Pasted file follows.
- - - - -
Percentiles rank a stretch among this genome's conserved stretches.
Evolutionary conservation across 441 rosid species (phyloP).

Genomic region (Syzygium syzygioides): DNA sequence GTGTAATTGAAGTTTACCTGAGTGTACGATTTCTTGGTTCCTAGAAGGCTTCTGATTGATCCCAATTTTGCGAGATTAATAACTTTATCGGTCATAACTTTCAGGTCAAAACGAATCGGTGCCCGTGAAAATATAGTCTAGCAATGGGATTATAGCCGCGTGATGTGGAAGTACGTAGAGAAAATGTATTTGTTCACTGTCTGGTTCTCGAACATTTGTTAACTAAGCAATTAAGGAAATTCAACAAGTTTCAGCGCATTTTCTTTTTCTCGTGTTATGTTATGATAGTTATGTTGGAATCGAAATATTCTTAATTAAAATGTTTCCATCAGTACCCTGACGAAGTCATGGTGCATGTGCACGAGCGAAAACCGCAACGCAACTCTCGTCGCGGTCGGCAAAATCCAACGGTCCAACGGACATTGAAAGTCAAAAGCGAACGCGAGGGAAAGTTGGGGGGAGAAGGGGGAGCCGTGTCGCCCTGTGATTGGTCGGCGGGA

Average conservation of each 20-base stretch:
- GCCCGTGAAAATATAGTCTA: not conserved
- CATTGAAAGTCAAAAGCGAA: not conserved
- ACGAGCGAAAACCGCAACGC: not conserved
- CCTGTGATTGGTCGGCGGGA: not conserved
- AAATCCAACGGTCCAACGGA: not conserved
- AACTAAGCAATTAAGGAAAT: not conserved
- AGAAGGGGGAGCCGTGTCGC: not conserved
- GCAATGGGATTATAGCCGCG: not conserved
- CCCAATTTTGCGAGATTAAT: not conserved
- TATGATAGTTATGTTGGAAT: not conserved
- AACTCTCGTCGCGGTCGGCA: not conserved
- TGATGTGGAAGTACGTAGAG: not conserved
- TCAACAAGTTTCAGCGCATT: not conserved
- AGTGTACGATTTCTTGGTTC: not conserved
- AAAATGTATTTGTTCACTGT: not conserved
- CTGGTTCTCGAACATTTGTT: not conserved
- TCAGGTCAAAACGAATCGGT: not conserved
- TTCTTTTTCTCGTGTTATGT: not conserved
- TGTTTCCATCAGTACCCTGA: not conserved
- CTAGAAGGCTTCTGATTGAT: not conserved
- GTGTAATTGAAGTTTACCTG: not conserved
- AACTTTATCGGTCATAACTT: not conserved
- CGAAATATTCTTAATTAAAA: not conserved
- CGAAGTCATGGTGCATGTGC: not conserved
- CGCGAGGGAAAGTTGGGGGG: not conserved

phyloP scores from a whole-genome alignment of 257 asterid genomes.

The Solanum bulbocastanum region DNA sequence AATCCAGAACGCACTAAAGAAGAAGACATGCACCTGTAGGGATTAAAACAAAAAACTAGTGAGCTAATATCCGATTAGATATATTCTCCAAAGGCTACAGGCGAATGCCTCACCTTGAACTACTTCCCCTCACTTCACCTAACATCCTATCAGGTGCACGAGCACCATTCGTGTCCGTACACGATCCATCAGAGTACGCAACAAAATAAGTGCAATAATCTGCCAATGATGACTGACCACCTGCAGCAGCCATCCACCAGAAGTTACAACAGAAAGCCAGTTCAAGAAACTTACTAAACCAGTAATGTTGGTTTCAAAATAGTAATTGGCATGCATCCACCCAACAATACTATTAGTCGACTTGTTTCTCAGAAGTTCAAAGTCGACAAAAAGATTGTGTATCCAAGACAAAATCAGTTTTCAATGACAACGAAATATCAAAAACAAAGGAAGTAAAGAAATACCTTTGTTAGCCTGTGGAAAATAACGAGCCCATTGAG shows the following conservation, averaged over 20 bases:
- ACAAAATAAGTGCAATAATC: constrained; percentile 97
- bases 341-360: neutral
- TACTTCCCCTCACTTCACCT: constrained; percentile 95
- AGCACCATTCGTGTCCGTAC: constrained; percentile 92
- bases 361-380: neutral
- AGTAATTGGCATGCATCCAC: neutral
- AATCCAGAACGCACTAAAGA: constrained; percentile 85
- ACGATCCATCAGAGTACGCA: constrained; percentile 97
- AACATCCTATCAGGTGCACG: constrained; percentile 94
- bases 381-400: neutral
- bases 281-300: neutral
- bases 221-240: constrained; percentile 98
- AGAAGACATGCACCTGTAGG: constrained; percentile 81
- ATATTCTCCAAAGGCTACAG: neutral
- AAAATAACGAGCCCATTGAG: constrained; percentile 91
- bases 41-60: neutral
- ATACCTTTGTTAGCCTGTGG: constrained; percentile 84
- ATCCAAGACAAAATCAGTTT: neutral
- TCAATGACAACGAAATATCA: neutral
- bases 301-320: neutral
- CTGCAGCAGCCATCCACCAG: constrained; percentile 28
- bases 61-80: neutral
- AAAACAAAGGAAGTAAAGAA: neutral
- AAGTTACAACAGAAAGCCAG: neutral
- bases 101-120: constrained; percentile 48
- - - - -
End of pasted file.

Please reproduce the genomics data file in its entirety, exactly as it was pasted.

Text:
Percentiles rank a stretch among this genome's conserved stretches.
Evolutionary conservation across 441 rosid species (phyloP).

Genomic region (Syzygium syzygioides): DNA sequence GTGTAATTGAAGTTTACCTGAGTGTACGATTTCTTGGTTCCTAGAAGGCTTCTGATTGATCCCAATTTTGCGAGATTAATAACTTTATCGGTCATAACTTTCAGGTCAAAACGAATCGGTGCCCGTGAAAATATAGTCTAGCAATGGGATTATAGCCGCGTGATGTGGAAGTACGTAGAGAAAATGTATTTGTTCACTGTCTGGTTCTCGAACATTTGTTAACTAAGCAATTAAGGAAATTCAACAAGTTTCAGCGCATTTTCTTTTTCTCGTGTTATGTTATGATAGTTATGTTGGAATCGAAATATTCTTAATTAAAATGTTTCCATCAGTACCCTGACGAAGTCATGGTGCATGTGCACGAGCGAAAACCGCAACGCAACTCTCGTCGCGGTCGGCAAAATCCAACGGTCCAACGGACATTGAAAGTCAAAAGCGAACGCGAGGGAAAGTTGGGGGGAGAAGGGGGAGCCGTGTCGCCCTGTGATTGGTCGGCGGGA

Average conservation of each 20-base stretch:
- GCCCGTGAAAATATAGTCTA: not conserved
- CATTGAAAGTCAAAAGCGAA: not conserved
- ACGAGCGAAAACCGCAACGC: not conserved
- CCTGTGATTGGTCGGCGGGA: not conserved
- AAATCCAACGGTCCAACGGA: not conserved
- AACTAAGCAATTAAGGAAAT: not conserved
- AGAAGGGGGAGCCGTGTCGC: not conserved
- GCAATGGGATTATAGCCGCG: not conserved
- CCCAATTTTGCGAGATTAAT: not conserved
- TATGATAGTTATGTTGGAAT: not conserved
- AACTCTCGTCGCGGTCGGCA: not conserved
- TGATGTGGAAGTACGTAGAG: not conserved
- TCAACAAGTTTCAGCGCATT: not conserved
- AGTGTACGATTTCTTGGTTC: not conserved
- AAAATGTATTTGTTCACTGT: not conserved
- CTGGTTCTCGAACATTTGTT: not conserved
- TCAGGTCAAAACGAATCGGT: not conserved
- TTCTTTTTCTCGTGTTATGT: not conserved
- TGTTTCCATCAGTACCCTGA: not conserved
- CTAGAAGGCTTCTGATTGAT: not conserved
- GTGTAATTGAAGTTTACCTG: not conserved
- AACTTTATCGGTCATAACTT: not conserved
- CGAAATATTCTTAATTAAAA: not conserved
- CGAAGTCATGGTGCATGTGC: not conserved
- CGCGAGGGAAAGTTGGGGGG: not conserved

phyloP scores from a whole-genome alignment of 257 asterid genomes.

The Solanum bulbocastanum region DNA sequence AATCCAGAACGCACTAAAGAAGAAGACATGCACCTGTAGGGATTAAAACAAAAAACTAGTGAGCTAATATCCGATTAGATATATTCTCCAAAGGCTACAGGCGAATGCCTCACCTTGAACTACTTCCCCTCACTTCACCTAACATCCTATCAGGTGCACGAGCACCATTCGTGTCCGTACACGATCCATCAGAGTACGCAACAAAATAAGTGCAATAATCTGCCAATGATGACTGACCACCTGCAGCAGCCATCCACCAGAAGTTACAACAGAAAGCCAGTTCAAGAAACTTACTAAACCAGTAATGTTGGTTTCAAAATAGTAATTGGCATGCATCCACCCAACAATACTATTAGTCGACTTGTTTCTCAGAAGTTCAAAGTCGACAAAAAGATTGTGTATCCAAGACAAAATCAGTTTTCAATGACAACGAAATATCAAAAACAAAGGAAGTAAAGAAATACCTTTGTTAGCCTGTGGAAAATAACGAGCCCATTGAG shows the following conservation, averaged over 20 bases:
- ACAAAATAAGTGCAATAATC: constrained; percentile 97
- bases 341-360: neutral
- TACTTCCCCTCACTTCACCT: constrained; percentile 95
- AGCACCATTCGTGTCCGTAC: constrained; percentile 92
- bases 361-380: neutral
- AGTAATTGGCATGCATCCAC: neutral
- AATCCAGAACGCACTAAAGA: constrained; percentile 85
- ACGATCCATCAGAGTACGCA: constrained; percentile 97
- AACATCCTATCAGGTGCACG: constrained; percentile 94
- bases 381-400: neutral
- bases 281-300: neutral
- bases 221-240: constrained; percentile 98
- AGAAGACATGCACCTGTAGG: constrained; percentile 81
- ATATTCTCCAAAGGCTACAG: neutral
- AAAATAACGAGCCCATTGAG: constrained; percentile 91
- bases 41-60: neutral
- ATACCTTTGTTAGCCTGTGG: constrained; percentile 84
- ATCCAAGACAAAATCAGTTT: neutral
- TCAATGACAACGAAATATCA: neutral
- bases 301-320: neutral
- CTGCAGCAGCCATCCACCAG: constrained; percentile 28
- bases 61-80: neutral
- AAAACAAAGGAAGTAAAGAA: neutral
- AAGTTACAACAGAAAGCCAG: neutral
- bases 101-120: constrained; percentile 48